Cognisant conversations

Speaking Minds
October 20, 1995

Cognitive science is often defined as the interdisciplinary study of the mind. In some ways it is a mongrel field, drawing on (at least) cognitive psychology, computer science, linguistics, neurophysiology, philosophy of mind, and artificial intelligence in order to understand the workings of the mind. This hybrid background has led to a field which is full of debate, and this volume, Speaking Minds: Interviews with 20 Eminent Cognitive Scientists, attempts to make this debate accessible.

There is a clear role within the infrastructure of cognitive science for a book of interviews, and I congratulate Peter Baumgartner and Sabine Payr on undertaking a project fraught with both academic and administrative difficulties. Indeed, my enthusiasm for the project is immeasurable, but despite this (or perhaps because of it), I found the result something of an anticlimax. Although there is plenty for the educated reader to argue with in Speaking Minds and the conversational interview style provides an informal and very human feel to the subject (which is well complemented by the inclusion of photographs of all interviewees), there are several flaws that detract from its undeniable potential. First, the interviewer (Baumgartner) is sometimes naive, and often overly accepting. Only rarely do the major debates within the field bubble to the surface, and the highly structured nature of the interviews coupled with Baumgartner's tendency to adhere to his own conception of critical questions tends to stifle the issues dear to the interviewees.

Baumgartner pursues three primary issues: the utility of the Turing test, the validity of Searle's Chinese Room argument, and the problem of background knowledge. In the Turing test (originally devised by Alan Turing as a test of human-like intelligence) one person puts questions to both a computer and a second person (located in another room). The computer (or its program) is said to pass the Turing test if the first person cannot tell, from the answers to his/her questions, which of the other two is which. Searle's Chinese Room argument is a parable intended to demonstrate that understanding of language involves more than the manipulation of symbols, and hence that computers cannot achieve true understanding. The problem of background knowledge concerns the vast amount of knowledge that we require in our simplest real-world interactions, and the resultant computational difficulties (in terms of storage and access) that this appears to demand. These questions have had a major impact on AI and cognitive science, but the extent to which they shape the progress of working cognitive scientists today is open to debate.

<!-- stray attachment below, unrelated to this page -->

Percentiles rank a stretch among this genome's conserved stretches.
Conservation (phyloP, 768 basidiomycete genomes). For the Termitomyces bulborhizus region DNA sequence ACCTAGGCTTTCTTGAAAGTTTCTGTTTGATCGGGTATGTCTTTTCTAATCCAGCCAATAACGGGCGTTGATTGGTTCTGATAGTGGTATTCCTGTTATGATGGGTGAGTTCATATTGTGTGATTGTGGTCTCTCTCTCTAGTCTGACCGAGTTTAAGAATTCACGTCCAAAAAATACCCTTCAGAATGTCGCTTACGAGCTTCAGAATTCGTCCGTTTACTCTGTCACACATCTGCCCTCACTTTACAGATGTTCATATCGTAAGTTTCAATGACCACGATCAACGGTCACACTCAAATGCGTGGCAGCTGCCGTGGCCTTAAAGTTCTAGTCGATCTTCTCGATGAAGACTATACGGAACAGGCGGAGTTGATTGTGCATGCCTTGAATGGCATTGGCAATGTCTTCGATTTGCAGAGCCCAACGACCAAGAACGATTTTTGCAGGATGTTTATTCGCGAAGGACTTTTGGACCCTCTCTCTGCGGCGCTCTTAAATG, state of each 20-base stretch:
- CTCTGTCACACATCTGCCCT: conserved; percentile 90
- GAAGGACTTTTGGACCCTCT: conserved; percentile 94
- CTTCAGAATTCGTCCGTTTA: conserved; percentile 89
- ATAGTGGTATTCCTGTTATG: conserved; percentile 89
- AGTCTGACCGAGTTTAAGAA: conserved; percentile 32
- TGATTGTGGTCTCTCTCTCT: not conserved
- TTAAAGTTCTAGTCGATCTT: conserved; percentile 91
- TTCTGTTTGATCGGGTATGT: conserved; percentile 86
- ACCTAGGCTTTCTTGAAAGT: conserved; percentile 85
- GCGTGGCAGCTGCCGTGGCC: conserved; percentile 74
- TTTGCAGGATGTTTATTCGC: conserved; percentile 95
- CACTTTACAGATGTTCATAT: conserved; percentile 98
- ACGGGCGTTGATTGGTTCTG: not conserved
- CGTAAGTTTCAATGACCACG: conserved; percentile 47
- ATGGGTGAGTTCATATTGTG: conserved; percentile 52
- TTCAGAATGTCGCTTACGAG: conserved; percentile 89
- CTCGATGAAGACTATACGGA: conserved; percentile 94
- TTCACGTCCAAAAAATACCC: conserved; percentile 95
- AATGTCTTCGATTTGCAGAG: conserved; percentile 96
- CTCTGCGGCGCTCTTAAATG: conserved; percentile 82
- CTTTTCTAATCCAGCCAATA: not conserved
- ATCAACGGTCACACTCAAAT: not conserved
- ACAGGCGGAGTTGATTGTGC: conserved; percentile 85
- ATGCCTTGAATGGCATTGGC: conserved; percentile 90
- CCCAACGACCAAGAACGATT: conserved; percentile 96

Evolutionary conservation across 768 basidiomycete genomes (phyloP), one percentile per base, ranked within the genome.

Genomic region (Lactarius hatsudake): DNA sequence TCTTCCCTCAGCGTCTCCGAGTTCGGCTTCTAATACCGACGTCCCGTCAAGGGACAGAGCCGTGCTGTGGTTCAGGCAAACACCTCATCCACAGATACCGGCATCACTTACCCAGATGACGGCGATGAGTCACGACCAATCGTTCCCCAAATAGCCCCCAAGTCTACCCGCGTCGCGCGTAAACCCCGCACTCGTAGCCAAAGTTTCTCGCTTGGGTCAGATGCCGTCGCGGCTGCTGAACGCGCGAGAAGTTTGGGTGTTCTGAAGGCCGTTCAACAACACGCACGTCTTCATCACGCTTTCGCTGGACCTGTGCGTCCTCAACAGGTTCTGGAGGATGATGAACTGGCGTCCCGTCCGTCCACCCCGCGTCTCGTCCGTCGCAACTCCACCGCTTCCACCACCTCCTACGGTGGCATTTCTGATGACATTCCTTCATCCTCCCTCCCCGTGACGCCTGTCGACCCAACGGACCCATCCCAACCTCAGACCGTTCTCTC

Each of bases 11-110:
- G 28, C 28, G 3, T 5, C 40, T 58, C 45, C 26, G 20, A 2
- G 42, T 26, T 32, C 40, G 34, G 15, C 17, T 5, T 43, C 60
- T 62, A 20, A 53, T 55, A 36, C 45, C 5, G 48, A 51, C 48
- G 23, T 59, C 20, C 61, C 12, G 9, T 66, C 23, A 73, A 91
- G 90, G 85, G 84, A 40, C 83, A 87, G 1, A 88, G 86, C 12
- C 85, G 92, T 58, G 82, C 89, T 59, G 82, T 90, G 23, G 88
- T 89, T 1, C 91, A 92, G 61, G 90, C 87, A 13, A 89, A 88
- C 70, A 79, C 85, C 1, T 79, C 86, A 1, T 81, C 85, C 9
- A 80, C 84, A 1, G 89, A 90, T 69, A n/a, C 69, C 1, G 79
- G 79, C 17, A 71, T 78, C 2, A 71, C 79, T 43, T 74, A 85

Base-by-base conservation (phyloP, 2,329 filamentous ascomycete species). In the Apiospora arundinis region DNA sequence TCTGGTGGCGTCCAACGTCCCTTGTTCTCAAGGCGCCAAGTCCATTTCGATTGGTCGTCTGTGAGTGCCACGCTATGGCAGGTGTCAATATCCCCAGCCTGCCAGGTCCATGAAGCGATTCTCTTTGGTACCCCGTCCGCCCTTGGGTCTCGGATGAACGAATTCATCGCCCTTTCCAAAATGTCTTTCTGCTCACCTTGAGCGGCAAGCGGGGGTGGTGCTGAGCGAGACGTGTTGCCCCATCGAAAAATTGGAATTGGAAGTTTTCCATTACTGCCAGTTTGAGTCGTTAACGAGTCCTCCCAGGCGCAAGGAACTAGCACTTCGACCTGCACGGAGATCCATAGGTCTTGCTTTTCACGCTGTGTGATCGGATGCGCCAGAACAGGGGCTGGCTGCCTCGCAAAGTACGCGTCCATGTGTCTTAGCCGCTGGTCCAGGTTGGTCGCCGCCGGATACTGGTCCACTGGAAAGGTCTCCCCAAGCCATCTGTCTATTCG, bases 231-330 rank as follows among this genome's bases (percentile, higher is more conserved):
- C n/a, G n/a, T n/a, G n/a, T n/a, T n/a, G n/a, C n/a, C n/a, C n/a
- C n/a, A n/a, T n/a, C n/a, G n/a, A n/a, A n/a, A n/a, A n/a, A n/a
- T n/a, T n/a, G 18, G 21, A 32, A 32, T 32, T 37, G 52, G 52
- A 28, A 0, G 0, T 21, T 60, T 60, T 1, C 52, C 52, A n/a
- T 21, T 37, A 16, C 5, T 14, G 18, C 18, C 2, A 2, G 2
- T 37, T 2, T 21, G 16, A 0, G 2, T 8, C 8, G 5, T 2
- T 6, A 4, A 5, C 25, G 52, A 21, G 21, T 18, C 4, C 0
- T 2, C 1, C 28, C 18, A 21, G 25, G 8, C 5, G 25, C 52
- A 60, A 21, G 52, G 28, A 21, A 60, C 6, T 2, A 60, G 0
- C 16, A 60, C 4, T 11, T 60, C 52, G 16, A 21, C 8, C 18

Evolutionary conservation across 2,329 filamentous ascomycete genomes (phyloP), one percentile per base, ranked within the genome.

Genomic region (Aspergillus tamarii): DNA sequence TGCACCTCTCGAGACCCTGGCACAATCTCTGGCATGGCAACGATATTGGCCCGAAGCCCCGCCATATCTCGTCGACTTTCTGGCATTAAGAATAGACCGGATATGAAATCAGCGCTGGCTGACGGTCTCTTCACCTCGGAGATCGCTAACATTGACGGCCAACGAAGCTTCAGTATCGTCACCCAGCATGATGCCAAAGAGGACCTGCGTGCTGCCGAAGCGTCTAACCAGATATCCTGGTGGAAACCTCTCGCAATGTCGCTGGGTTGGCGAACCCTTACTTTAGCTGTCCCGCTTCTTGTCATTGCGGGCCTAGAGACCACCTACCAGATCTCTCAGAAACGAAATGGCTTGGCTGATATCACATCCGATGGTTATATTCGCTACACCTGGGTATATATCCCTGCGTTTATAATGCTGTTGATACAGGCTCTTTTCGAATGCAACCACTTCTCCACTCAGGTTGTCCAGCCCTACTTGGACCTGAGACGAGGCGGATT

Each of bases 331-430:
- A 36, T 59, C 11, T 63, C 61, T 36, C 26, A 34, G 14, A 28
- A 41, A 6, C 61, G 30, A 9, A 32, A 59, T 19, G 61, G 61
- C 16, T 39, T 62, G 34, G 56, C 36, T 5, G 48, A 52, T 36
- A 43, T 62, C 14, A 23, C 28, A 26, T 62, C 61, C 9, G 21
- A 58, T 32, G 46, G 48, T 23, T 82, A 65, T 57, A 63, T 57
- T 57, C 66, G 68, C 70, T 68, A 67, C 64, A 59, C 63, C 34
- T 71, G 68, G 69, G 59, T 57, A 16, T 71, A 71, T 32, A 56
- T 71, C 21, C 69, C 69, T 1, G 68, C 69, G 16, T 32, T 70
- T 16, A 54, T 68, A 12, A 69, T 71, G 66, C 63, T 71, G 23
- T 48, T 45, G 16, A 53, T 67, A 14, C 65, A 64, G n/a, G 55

A second flaw is that the interviews are reproduced essentially verbatim. While major editing would not be in line with the spirit of the interview-based approach, this does mean that there is a lot of repetition of basic common ground. Is it really necessary, for example, to include each interviewee's description of the Turing test? Surely a single quote from the original source (which is in any case included in a very useful glossary) would be sufficient.

More seriously, the picture presented by the interviews when taken together is biased. Obviously there will be omissions in any collection of interviews, but not only are all those interviewed American scientists (odd given that Turing was British), they are also predominantly from the AI side of cognitive science. Both cognitive psychology and linguistics fare very badly. None of those interviewed could list either of these disciplines as their primary background subject. Such a bias can only serve to encourage the confusion between AI and cognitive science.

Regardless of these criticisms, Speaking Minds should find a home on every cognitive scientist's bookshelf. The frank and friendly style of the interviews makes the book both an invaluable accompaniment to a standard text and an excellent educated layman's introduction to some of the more computational issues in the science of the mind.

Richard Cooper is a lecturer in psychology, Birkbeck College, London.

Speaking Minds: Interviews with 20 Eminent Cognitive Scientists

Editor - Peter Baumgartner and Sabine Payr
ISBN - 0 691 03678 0
Publisher - Princeton University Press
Price - £24.95
Pages - 342

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